Join Gallery 44 for an online screening of Silvia Kolbowski’s 2008 video After Hiroshima Mon Amour, followed by a conversation with art historian Mignon Nixon. After Hiroshima Mon Amour is part of Kolbowski’s solo exhibition A Few Howls Again, currently set to open in Gallery 44’s main space and vitrines later this year. Co-presented with the Images Festival.
Email [email protected] if you would like to attend. Registered attendees will receive a link to join the event.
“In the video work After Hiroshima Mon Amour, Kolbowski’s refracted re-interpretation of Alain Resnais and Marguerite Duras’s 1959 feature film Hiroshima Mon Amour, the continuum between eroticisim and violence is told dialogically by actors playing romantic couples, and through scenes of political abjection compiled from footage of the American invasion of Iraq and the effects of Hurricane Katrina in New Orleans. Kolbowski’s Hiroshima is a study of film’s capacity to move between the scale of the interpersonal and the seismically political. It addresses both the imaginative and political capacity of cinema and the limitations of our interactions with technologies of vision.”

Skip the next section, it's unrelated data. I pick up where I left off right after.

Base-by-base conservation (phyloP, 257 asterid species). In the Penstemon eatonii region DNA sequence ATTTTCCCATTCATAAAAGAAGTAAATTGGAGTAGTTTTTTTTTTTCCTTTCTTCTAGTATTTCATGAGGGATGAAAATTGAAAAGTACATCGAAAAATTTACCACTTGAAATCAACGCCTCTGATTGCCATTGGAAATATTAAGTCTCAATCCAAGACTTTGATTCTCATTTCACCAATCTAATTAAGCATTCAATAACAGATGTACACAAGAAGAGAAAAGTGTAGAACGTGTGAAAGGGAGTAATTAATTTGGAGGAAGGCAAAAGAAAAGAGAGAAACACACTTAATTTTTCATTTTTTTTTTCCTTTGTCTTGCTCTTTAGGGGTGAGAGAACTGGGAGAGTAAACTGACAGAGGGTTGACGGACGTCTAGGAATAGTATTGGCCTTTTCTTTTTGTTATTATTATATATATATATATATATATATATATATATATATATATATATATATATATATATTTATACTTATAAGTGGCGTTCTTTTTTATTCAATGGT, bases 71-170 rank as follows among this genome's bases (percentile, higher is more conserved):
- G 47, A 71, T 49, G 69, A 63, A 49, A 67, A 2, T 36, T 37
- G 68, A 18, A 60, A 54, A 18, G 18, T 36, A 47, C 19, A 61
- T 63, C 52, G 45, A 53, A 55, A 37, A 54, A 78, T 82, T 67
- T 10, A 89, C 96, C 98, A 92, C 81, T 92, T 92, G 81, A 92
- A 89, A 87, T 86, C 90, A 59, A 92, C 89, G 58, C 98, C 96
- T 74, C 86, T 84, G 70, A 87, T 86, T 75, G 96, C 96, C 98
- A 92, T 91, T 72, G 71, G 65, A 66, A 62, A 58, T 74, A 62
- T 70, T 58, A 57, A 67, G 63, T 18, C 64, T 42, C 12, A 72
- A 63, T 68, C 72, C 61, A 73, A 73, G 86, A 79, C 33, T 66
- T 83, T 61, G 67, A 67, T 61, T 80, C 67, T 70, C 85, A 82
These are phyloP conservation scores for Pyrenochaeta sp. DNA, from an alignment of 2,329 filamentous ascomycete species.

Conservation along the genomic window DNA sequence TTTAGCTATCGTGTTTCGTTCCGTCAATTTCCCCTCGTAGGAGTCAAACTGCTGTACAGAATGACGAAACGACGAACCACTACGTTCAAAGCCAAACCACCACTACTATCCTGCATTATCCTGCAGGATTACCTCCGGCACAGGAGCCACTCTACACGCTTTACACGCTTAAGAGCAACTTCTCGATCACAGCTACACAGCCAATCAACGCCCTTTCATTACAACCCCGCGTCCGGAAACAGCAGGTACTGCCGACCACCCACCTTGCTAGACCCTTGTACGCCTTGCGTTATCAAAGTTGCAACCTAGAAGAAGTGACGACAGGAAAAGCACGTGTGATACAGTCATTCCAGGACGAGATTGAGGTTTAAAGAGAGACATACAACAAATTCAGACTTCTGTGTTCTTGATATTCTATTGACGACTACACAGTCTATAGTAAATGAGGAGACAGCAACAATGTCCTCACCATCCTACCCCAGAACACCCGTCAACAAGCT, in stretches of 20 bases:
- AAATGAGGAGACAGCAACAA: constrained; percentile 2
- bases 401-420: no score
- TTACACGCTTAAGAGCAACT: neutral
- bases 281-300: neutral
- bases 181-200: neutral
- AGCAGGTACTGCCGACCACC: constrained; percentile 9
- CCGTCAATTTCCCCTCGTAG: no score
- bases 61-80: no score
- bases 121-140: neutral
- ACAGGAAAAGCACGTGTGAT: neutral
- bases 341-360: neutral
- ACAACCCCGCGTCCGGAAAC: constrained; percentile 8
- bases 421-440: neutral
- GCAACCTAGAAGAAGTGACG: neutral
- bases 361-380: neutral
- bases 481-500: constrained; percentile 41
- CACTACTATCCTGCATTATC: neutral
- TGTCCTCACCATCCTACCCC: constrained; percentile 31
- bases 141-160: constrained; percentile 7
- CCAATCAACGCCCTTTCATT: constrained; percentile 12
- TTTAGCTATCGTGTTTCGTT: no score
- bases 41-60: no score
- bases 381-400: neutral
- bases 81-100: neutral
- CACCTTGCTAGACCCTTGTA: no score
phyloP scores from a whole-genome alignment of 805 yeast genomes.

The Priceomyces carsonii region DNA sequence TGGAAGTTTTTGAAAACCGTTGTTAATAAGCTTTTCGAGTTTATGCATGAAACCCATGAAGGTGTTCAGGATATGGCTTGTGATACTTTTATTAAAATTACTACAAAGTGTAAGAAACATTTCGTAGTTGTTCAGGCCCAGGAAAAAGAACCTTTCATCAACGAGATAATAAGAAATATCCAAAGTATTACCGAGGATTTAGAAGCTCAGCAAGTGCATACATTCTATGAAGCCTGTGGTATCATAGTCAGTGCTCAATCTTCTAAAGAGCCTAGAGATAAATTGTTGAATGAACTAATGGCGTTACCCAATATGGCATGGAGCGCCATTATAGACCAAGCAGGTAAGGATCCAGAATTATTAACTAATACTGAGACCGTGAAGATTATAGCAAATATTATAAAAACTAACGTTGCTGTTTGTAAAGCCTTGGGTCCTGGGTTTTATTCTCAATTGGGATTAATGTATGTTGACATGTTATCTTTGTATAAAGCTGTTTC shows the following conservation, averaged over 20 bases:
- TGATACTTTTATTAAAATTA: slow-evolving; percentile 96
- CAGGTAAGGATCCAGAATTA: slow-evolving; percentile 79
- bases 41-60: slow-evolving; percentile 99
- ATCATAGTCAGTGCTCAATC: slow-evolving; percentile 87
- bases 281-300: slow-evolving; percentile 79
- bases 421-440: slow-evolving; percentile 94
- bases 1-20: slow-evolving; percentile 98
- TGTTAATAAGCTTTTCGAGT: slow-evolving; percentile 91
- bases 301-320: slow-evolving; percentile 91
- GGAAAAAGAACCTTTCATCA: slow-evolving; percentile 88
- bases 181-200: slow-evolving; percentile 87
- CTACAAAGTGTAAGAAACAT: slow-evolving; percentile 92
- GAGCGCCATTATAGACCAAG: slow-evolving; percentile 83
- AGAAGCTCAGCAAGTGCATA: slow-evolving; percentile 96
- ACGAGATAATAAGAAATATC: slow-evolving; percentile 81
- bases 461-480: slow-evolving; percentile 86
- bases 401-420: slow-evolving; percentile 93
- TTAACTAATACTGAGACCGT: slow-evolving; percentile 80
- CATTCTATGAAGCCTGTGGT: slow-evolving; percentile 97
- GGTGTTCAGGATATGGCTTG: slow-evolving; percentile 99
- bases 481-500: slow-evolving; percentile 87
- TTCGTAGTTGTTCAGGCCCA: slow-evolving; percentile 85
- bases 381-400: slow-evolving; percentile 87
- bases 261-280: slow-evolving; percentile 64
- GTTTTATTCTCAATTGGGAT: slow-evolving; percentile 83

-- Jared Quinton, Alexandra Symons Sutcliffe, Magdalyn Asimakis
Read the curator's full exhibition essay here.
Silvia Kolbowski is a time-based media artist who addresses questions of historicization, political resistance, and the unconscious. The structures of spectatorship — psychical and political — are a central concern of all her projects. Her work has been exhibited in many contexts, including The Taipei Biennial, The Whitney Biennial, and The Hammer Museum.
Mignon Nixon is an American academic. She serves as the Professor of Modern and Contemporary Art History at University College London in London, United Kingdom.
Gallery 44 previously screened Kolbowski's video work That Monster: An Allegory (2018) which was followed by the artist in conversation with curator Jared Quinton. Their conversation can be viewed here
Image: Silvia Kolbowski, After Hiroshima Mon Amour, video/16 mm b+w film; 22:14, 2008.